Saturday, May 23, 2009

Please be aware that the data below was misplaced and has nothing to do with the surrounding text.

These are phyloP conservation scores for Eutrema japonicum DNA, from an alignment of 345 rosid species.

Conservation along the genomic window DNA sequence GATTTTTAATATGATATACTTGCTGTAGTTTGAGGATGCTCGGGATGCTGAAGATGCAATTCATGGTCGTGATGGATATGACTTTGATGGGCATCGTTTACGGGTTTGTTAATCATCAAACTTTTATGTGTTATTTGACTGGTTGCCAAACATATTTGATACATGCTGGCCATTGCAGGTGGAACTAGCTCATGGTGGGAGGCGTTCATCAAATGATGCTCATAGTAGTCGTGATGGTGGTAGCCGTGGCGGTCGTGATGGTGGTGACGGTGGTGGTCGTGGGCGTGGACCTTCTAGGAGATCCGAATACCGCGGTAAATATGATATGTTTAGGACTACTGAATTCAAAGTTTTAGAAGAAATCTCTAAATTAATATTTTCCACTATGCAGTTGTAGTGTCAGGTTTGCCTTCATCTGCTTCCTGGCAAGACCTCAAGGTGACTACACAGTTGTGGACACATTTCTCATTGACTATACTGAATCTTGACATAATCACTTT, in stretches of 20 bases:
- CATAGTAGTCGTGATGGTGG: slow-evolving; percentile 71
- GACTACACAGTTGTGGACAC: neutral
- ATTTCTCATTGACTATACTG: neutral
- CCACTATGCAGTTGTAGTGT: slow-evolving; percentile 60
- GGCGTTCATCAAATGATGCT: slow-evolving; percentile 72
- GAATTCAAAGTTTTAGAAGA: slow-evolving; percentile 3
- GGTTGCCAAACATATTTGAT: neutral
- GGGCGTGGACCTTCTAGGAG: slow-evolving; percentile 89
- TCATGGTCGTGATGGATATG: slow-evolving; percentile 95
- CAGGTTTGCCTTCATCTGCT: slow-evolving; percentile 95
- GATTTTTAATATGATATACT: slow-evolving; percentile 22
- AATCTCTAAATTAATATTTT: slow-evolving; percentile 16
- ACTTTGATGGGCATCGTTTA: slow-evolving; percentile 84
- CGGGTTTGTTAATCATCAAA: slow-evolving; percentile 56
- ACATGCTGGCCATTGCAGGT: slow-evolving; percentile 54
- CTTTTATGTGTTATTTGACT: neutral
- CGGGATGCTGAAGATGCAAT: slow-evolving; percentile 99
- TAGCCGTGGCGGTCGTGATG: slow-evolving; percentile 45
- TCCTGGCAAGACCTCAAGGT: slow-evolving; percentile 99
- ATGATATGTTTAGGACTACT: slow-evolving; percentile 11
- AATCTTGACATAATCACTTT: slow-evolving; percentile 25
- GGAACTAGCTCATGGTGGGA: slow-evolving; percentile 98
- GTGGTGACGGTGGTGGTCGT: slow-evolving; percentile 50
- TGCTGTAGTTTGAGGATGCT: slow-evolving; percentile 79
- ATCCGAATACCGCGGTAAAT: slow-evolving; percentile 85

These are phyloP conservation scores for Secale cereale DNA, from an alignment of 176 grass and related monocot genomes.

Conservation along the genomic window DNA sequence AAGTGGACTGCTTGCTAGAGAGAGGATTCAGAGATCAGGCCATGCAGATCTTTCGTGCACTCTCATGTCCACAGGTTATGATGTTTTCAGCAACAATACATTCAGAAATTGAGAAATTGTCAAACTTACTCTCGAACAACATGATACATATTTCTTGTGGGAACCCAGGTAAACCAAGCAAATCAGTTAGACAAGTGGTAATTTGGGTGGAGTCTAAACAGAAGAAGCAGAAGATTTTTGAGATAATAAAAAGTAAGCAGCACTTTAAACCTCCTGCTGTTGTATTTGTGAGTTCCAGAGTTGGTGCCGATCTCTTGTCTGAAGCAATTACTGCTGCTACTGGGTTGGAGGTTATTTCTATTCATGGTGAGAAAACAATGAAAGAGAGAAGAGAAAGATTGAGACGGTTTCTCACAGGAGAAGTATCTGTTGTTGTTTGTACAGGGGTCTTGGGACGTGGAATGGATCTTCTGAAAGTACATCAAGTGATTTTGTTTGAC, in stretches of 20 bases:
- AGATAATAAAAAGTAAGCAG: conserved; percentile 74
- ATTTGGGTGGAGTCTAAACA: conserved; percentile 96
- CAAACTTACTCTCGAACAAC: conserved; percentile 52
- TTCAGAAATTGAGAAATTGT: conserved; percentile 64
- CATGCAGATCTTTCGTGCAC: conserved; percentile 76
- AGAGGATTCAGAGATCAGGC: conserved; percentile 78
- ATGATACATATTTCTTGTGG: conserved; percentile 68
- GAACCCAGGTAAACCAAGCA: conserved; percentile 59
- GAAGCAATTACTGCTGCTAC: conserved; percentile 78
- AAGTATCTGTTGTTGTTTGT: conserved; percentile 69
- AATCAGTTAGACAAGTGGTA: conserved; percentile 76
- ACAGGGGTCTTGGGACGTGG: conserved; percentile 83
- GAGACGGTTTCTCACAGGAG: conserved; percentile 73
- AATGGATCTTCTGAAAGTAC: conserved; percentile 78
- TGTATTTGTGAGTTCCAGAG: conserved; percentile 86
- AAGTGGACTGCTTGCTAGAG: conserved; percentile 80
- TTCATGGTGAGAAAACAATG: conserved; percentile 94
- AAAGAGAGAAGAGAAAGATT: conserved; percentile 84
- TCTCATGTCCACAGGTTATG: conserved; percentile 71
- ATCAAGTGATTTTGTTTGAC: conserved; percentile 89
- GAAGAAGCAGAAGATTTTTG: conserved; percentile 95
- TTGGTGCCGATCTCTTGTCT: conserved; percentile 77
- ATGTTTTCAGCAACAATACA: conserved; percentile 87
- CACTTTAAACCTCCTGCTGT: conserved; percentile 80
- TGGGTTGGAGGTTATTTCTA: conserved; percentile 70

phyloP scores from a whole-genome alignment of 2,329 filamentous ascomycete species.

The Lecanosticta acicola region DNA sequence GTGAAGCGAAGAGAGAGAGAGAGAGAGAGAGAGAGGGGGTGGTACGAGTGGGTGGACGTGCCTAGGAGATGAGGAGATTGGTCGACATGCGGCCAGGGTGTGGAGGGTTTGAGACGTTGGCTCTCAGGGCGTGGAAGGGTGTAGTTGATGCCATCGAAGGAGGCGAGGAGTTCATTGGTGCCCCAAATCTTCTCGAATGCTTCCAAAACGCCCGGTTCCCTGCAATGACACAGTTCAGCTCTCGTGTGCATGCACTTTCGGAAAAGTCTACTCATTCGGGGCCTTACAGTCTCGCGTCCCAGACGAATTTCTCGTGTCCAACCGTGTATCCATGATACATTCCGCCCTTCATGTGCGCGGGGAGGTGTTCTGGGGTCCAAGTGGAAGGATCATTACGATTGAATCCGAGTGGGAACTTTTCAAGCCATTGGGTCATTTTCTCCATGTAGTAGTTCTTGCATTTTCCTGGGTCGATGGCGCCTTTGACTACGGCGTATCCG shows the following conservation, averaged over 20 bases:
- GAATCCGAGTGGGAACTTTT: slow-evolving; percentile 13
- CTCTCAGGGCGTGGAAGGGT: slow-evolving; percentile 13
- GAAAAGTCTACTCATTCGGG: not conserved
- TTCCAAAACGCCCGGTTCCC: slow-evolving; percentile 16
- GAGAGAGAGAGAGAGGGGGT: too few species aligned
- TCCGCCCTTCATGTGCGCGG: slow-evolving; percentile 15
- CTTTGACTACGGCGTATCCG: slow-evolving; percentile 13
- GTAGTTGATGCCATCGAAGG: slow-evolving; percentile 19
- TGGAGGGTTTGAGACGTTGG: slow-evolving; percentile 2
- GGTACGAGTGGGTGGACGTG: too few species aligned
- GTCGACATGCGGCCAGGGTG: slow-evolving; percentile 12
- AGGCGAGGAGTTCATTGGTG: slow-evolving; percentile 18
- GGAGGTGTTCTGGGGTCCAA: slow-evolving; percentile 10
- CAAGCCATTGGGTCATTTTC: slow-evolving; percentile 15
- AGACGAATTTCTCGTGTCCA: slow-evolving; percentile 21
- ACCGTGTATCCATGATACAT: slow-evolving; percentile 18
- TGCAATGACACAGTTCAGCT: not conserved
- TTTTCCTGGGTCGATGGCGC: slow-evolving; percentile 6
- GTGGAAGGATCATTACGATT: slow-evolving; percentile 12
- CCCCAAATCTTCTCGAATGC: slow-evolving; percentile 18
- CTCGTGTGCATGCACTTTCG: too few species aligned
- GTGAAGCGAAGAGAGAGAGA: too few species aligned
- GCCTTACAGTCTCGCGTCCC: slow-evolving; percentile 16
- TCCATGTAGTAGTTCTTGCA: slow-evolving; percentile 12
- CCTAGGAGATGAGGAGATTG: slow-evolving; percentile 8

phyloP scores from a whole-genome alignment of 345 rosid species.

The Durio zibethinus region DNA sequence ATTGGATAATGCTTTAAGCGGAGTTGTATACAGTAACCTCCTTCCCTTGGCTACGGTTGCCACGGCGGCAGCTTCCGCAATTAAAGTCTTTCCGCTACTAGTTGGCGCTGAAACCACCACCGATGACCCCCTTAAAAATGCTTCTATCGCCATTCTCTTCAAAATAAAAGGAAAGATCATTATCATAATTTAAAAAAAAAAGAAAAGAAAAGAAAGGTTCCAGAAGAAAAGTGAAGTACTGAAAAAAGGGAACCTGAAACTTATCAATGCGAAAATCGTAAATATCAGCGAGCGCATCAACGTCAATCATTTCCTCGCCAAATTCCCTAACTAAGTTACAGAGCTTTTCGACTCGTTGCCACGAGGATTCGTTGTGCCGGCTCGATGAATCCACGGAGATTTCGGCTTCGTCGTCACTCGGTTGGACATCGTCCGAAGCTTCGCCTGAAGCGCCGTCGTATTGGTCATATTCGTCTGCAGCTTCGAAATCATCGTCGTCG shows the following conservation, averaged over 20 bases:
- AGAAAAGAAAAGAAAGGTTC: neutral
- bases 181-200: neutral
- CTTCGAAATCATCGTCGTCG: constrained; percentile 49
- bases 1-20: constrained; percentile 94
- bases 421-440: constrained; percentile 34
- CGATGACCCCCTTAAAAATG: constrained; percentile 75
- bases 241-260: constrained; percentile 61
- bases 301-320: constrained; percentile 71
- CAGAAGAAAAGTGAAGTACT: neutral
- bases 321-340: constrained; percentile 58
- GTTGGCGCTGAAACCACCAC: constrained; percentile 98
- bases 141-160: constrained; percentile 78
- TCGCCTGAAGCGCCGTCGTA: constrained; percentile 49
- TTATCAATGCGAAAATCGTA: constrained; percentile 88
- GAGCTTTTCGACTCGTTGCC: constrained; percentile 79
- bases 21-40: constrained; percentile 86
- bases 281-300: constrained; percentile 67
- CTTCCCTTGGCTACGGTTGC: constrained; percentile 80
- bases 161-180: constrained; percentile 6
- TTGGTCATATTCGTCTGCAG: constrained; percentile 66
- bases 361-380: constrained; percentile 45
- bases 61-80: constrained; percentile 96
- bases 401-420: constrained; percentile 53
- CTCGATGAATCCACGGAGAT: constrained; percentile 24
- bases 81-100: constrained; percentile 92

“Why don’t you smile at the customers?” Tammy asks her. “Smile at them, make them feel welcome, comfortable. Smile, then ask them if you can help them.” Tammy is talking to Hazel, her newest employee, friend of a friend. It had been a favour to hire her, this young, tall, yet sullen looking woman with the black hair that hung in flat sheets on either side of her head. Hazel stares blankly back at Tammy. “OK,” Hazel murmurs. Hazel tries to smile that day. But the action doesn’t come easily. Who cares, she thinks. What do the customers care if she asks them if they need help? If they want something like chocolates they can’t find, or need a brand of cigarettes, then they’ll ask for it, surely. Hazel has a five-year-old child, Jasmine, who waits for her at the end of each long day. When Hazel appears, Jasmine rushes to greet her. At night Hazel dreams of the shop, she dreams of Tammy, unhappy because Hazel doesn’t smile at the customers. But Hazel can’t lose this job. It is all that stands between having to move back in with her parents with Jasmine. At times Hazel dreams of the markets in Jerusalem and Tel Aviv. She dreams of the Israeli kibbutz they lived on: she dreams that she is, once more, ironing hundreds of pairs of pants in the kibbutz. And she dreams of Federico, tall, violent Federico with his jet black hair and thick black eyebrows, and that powerful, maniacal look in his almost black eyes. Once more, in these dreams, Federico lunges at her, angry, stoned, wanting her to yield, have sex when she is not ready. When she is not, he hits out. She awakes from these dreams, breathless. She smokes at three, four in the morning then, the tip of her cigarette glowing in the greyness. She does not turn on the light, Jasmine sleeps a few metres away in a cordoned off corner of the studio flat they share. Five months later, Hazel is a waitress at a restaurant, The Doughnut. The days are as long, and more tiring, but the money is better, and she is busier than at the sweet shop. Hazel complains to her parents that she never sees the sun. She goes to work and comes home, and by then the day is gone. “I could be working underground,” Hazel complains to her mother. But her mother Evelyn replies: “It’s what you chose. Your father and I warned you not to go after that man, but you did. Now you have a child and your responsibility is to look after that child. Your life is over now, your child is what is important.” Hazel is thirty-five, and does not, obviously, want her life to be over, does not, in fact, feel that her life is over. But there’s nothing now, but the huge relief of waking up without Federico every morning, without the fear, the tiptoeing around a man who could be violent or gentle and sweet, depending on his mood or whether he had smoked grass the night before, or had got high on speed. And the fear that he would discover the places she had stashed their money for the month and spend it on drugs. And then, writing home, begging her parents to send money for food, medicine, rent. She took jobs: once she was a maid to a German woman who had moved to Tel Aviv after the war, another time she tried to work in a supermarket, but Hazel’s Hebrew was too poor for dealing with customers. Federico did not work. He hadn’t worked in years. When the money finished he too wrote to his parents, and they too wired him cash, but they were poorer than Hazel’s parents. She had met the tall, exotic-looking Spaniard at a beach party at the beginning of the seventies. Everyone was stoned at the party, including Hazel. They smoked grass or dropped acid, and lay on the beach and talked of psychedelic colours. Hazel had sold the car her parents had given to her as a wedding present, divorced the man she had married at twenty-one and bought a one-way ticket to Europe. In Spain Hazel had gone to a party at a large house on the beach and met Federico. He was tall and exotic. He spoke English with the rough, yet musical accent of the Spanish. He painted. He spoke six languages fluently. Hazel fell in love, with Spain, with a Spanish man, with the possibility that life could be different. No one who Hazel met through Federico seemed to work. They lived cheaply. That in itself was a type of freedom. She felt the ties of the past unloosening, she felt single again, not divorced, but single. She and Federico moved often, never staying more than a month in one of the beach cottages. They moved crablike along the southern coast. “You need to be free,” Federico would exclaim, “You can’t be free with a job,” he said. Hazel knew she was she was pregnant. Her periods had stopped, and she was gaining weight she couldn’t lose. The flat days stretched out: Federico spent them lying on a mattress. She thought she could feel the presence of the baby around her, watching, waiting. It was going to be a girl; she knew that, and this time she wasn’t going to get rid of it. “Let’s go to South Africa,” Hazel suggested. But it was a disaster. Her parents disapproved of Federico. He wasn’t Jewish for one thing, and he was foreign. Their daughter was pregnant, and not married. It was a scandal. One night her father, Herman, took Federico out. Her parents were talking about forcing her to have an abortion, if they could declare her insane, they could force an abortion on her. At the restaurant lounge Hazel’s father, Herman impressed on Federico that South Africa wasn’t the place for him. He left. Herman paid for the trip, and when Hazel found out she slammed her fist through the glass balcony door. Her father came home to shattered glass, her mother crying hysterically while Hazel sat stoic, unmoved, eyes glazed as though anaesthetised. There, she was given a choice: have an abortion voluntarily, for her own good; or it would be arranged that she would be committed to an insane asylum, and the state would force her to have an abortion anyway. The night before the abortion she had come home after a day out with friends to find two strangers sitting, waiting for her in the lounge of her parents. They carried out the threat. They committed her. In the six weeks she was there she learned to control her temper, to be quiet and acquiescent. The psychiatrist asked her gently if she wanted an abortion. No. When they released her they didn’t tell her parents. She met up with an old friend and fled. How do you measure pain and fear? The rain drummed against the windows of the aeroplane droning on towards Europe. “I’m coming,” she had said over the phone to Federico now in Spain, “do you still want me?” “Yes,” he said. “I’m still pregnant,” she said. The first time he hit her she was six months’ pregnant. She lurched and fell against the wall, knocking her head, her glasses flying across the room. He was contrite, apologetic, gentle after that. He got so angry at life, sometimes, and he just couldn’t control it. His eyes were soft, slightly rimmed with tears; he was sorry; he said he wouldn’t do it again. It happens in increments. The first time there is disbelief, wild, unyielding incomprehension. There is forgiveness. And then there is more forgiveness. It has to be that way. You do not fall out of love so quickly, so easily. Perhaps you never do: love so slick, so illogical. Perhaps you never do: perhaps a part of you will cling, always, to that hope, that illusion. Even when bones have been broken, and eyes have been smashed, and bruises purple into the shape of clenched fists. The illusions shatter, disbelief sets in. Conversation stops after a while. Federico promised he would get a job, and asked his parents for money. They moved back to Spain. They moved into yet another house, this one in the hills surrounding M├ílaga. Hazel gave birth at La Cruz Roja. She wrote to her parents, sending them pictures of their first grandchild. There was a thaw, babies melt hearts. There was guilt. And so, it started, the letters exchanged, the money wired. When Jasmine was eighteen months, Hazel’s mother came to visit. The visit was successful, in its way. There was more money after that: “You should see how they’re living!” Evelyn told Herman. “They live in houses without electricity sometimes! Last year Hazel had to draw water from a well! Can you imagine it Herman? She’s gone and made such a mess of her life; the least we can do is help out with some money. It’s the child I’m thinking of, of course.” Federico could not hold down a job. For a day or two he would get up early, wash dishes at a bar, be a waiter at a restaurant, say he would try and teach at the language school in Fuengirola, but after a day or two he stopped going to work. He was tired; he wouldn’t get up till ten, eleven, noon. Days pass. By the time Jasmine was three, Federico still could not support his family and yet he wanted more children. One day Hazel came home to find him boiling her diaphragm, trying to damage it without her seeing. She eventually married him before they left for Israel. You know when you’re making a mistake. You know when what you’re doing is wrong, but it’s a last ditch effort to save something; begin something else. Years later, she’d say: “But I still thought he would change, might change, away from the domineering influence of his parents, his mother especially. She had mollycoddled him from birth. He was her youngest son, and he couldn’t do anything wrong, I thought he might learn to take responsibility if we went where we were both strangers. I thought he might have a bit of pride then.” On the first kibbutz, he was assigned the job of milking the cows at five in the morning. It lasted a few days. Then they said he could pick fruit instead. It lasted a week. The director of the kibbutz was sorry, but all members had to work, he said, as he told Hazel they had to leave. They moved to a hostel in Tel Aviv. It was a year before they were accepted on another kibbutz, a year in which love died. The days were spent before they had begun. Hazel’s parents still sent money, but it was never enough. The coins piled up on the bookcase seemed like a lot of money to Jasmine, but her mother said they weren’t. Hazel took cleaning jobs, climbing up stepladders to clean chandeliers, washing out stranger’s kitchens. There was no more pretence: he did not look for jobs, When he hit out at night, the neighbours heard the sounds of crashing, thumping. Jasmine mostly slept through, but the times she did not, she awoke to see her father flinging her mother’s head against the walls. The look was resigned, her mother silent as Federico expended his energy. Federico was always contrite, sorry, mortified almost. When he said he’d never do it again, Hazel no longer believed him. But where else could they go? To go back to South Africa meant admitting defeat to her parents, it meant relying on them. They were accepted onto another kibbutz. Once more Federico did not work, but they were lenient here, more willing to understand that Federico was “sick” and couldn’t do an eight-hour day. Instead he went more and more often to the seaside resort of Eilat. Hazel began to suspect he had someone there. Sometimes he stayed away a week at a time, and the freedom was blissful, sweet and refreshing. Hazel hadn’t realised how tightly wired she had become. With Federico around she was tense all the time: she was tense in the morning when she awoke, and she was tense getting ready for her work in the kitchens, telling Jasmine to keep quiet as they dressed. And she was tense at night in bed. If she refused, he burst his way in, and she, silent, so that the child would not be woken. She wrote to her parents. At first they refused. No, they would not send tickets for her and her child. She had got herself into this mess; she could get herself out of it. She sent letters back, longer, more pleading letters. “I’m afraid he’ll try to kill me and Jasmine,” she wrote. “The other day he said when she turns twelve he’ll rape her and force me to watch. What sort of a man would say this?” They sent tickets. Only on the plane did Hazel relax, each passing mile beneath the window the distance growing longer and longer. In the end he signed the divorce papers, relinquishing all custody or visitation rights to see Jasmine when Herman agreed to pay off all of Federico’s debts. Sometimes Hazel and Jasmine go to the swimming pool in the townhouse complex where they move when Jasmine turns six. At The Doughnut Hazel became a manageress. Soon after getting the job as a waitress, she learned how to smile, and was promoted. Smiling mattered; seeming to care about the customers mattered. And then it took over: she cared that the orders were right, that the fat man who ate breakfast at the counter every morning had his bacon crisp, not soggy; and that the two secretaries who ate lunch every day shared dessert and received two spoons or forks for the dessert. It seemed as though the world simultaneously narrowed and opened up as she cared. Life narrowed to a tight focus: she cared about the job, and strove to do as well as she could; the heavy dark blankness filled with kitchen orders, smiles from customers, an offer to become a manageress. There are strict divisions to her day: there are the breakfast regulars, the 10 o’clock housewives who come for cake and tea with friends before going shopping, the lunch time crowd of office workers, the mid-afternoon pensioners. Hazel phones Jasmine in the afternoon, her domestic worker picks the child up from school. It is all so far away so different from the life she led before. Life is strict, ordered, a patchwork of routine. By cutting the day into slices, like a cake, she goes forward in increments, and there are crumbs of vague understanding of the past. (Published in Breaking the Silence: Journeys to Recovery POWA Women’s Writing Competition 2008 Fanele, an imprint of Jacana, 2009)